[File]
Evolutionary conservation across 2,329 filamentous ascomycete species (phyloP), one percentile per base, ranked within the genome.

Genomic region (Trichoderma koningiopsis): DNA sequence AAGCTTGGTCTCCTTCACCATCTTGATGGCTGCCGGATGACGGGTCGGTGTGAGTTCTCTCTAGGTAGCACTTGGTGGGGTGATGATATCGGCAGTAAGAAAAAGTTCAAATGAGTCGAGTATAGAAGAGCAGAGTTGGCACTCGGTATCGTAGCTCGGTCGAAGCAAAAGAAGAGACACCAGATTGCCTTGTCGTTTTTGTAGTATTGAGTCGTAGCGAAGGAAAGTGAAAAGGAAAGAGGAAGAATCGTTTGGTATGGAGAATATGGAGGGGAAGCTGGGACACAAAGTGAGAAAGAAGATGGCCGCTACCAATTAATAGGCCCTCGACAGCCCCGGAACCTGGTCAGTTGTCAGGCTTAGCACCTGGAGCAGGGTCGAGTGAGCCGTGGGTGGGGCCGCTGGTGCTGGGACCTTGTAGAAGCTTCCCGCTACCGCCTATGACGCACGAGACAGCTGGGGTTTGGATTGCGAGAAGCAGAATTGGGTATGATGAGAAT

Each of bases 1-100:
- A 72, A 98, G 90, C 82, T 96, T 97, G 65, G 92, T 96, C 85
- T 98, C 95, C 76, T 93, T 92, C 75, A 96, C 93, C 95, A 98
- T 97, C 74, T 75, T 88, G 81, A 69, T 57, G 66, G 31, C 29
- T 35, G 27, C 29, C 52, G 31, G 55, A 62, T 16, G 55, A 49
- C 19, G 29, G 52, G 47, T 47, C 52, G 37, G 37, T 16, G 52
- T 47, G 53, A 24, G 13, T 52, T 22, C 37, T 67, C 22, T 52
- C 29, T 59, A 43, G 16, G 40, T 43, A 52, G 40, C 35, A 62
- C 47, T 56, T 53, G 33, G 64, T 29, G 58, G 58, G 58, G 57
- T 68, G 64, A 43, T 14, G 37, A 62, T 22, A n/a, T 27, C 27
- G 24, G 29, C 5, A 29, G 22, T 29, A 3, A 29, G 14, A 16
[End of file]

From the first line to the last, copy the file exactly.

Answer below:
Evolutionary conservation across 2,329 filamentous ascomycete species (phyloP), one percentile per base, ranked within the genome.

Genomic region (Trichoderma koningiopsis): DNA sequence AAGCTTGGTCTCCTTCACCATCTTGATGGCTGCCGGATGACGGGTCGGTGTGAGTTCTCTCTAGGTAGCACTTGGTGGGGTGATGATATCGGCAGTAAGAAAAAGTTCAAATGAGTCGAGTATAGAAGAGCAGAGTTGGCACTCGGTATCGTAGCTCGGTCGAAGCAAAAGAAGAGACACCAGATTGCCTTGTCGTTTTTGTAGTATTGAGTCGTAGCGAAGGAAAGTGAAAAGGAAAGAGGAAGAATCGTTTGGTATGGAGAATATGGAGGGGAAGCTGGGACACAAAGTGAGAAAGAAGATGGCCGCTACCAATTAATAGGCCCTCGACAGCCCCGGAACCTGGTCAGTTGTCAGGCTTAGCACCTGGAGCAGGGTCGAGTGAGCCGTGGGTGGGGCCGCTGGTGCTGGGACCTTGTAGAAGCTTCCCGCTACCGCCTATGACGCACGAGACAGCTGGGGTTTGGATTGCGAGAAGCAGAATTGGGTATGATGAGAAT

Each of bases 1-100:
- A 72, A 98, G 90, C 82, T 96, T 97, G 65, G 92, T 96, C 85
- T 98, C 95, C 76, T 93, T 92, C 75, A 96, C 93, C 95, A 98
- T 97, C 74, T 75, T 88, G 81, A 69, T 57, G 66, G 31, C 29
- T 35, G 27, C 29, C 52, G 31, G 55, A 62, T 16, G 55, A 49
- C 19, G 29, G 52, G 47, T 47, C 52, G 37, G 37, T 16, G 52
- T 47, G 53, A 24, G 13, T 52, T 22, C 37, T 67, C 22, T 52
- C 29, T 59, A 43, G 16, G 40, T 43, A 52, G 40, C 35, A 62
- C 47, T 56, T 53, G 33, G 64, T 29, G 58, G 58, G 58, G 57
- T 68, G 64, A 43, T 14, G 37, A 62, T 22, A n/a, T 27, C 27
- G 24, G 29, C 5, A 29, G 22, T 29, A 3, A 29, G 14, A 16